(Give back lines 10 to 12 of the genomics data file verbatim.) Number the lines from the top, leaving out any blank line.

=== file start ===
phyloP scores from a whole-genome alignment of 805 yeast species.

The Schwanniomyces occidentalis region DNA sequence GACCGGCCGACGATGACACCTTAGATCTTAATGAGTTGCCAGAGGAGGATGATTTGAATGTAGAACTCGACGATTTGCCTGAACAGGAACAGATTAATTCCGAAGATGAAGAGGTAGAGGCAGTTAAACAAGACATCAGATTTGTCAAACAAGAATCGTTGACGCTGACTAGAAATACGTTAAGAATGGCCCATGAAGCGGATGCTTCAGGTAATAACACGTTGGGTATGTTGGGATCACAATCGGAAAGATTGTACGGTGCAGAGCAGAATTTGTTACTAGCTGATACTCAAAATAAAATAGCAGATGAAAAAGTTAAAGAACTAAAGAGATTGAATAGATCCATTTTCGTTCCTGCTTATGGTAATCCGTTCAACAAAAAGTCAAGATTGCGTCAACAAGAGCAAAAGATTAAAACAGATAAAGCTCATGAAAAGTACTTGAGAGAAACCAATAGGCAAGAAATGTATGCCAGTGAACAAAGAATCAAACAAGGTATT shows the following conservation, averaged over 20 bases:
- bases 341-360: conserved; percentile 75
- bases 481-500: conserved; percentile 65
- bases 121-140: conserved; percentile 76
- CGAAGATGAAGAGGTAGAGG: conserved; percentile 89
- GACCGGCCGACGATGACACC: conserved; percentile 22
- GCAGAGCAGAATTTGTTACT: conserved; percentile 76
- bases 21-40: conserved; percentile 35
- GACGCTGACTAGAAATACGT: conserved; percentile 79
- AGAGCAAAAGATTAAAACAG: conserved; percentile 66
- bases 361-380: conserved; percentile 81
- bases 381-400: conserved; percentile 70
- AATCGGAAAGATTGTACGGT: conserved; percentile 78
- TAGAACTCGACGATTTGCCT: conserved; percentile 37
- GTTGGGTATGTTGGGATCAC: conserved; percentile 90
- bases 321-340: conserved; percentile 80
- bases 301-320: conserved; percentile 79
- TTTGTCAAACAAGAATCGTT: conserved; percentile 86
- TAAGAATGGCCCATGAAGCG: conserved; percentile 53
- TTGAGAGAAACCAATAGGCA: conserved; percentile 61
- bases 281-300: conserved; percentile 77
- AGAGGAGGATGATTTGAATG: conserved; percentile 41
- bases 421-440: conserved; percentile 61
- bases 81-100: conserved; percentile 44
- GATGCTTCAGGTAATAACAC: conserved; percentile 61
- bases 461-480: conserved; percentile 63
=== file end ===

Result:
- GACGCTGACTAGAAATACGT: conserved; percentile 79
- AGAGCAAAAGATTAAAACAG: conserved; percentile 66
- bases 361-380: conserved; percentile 81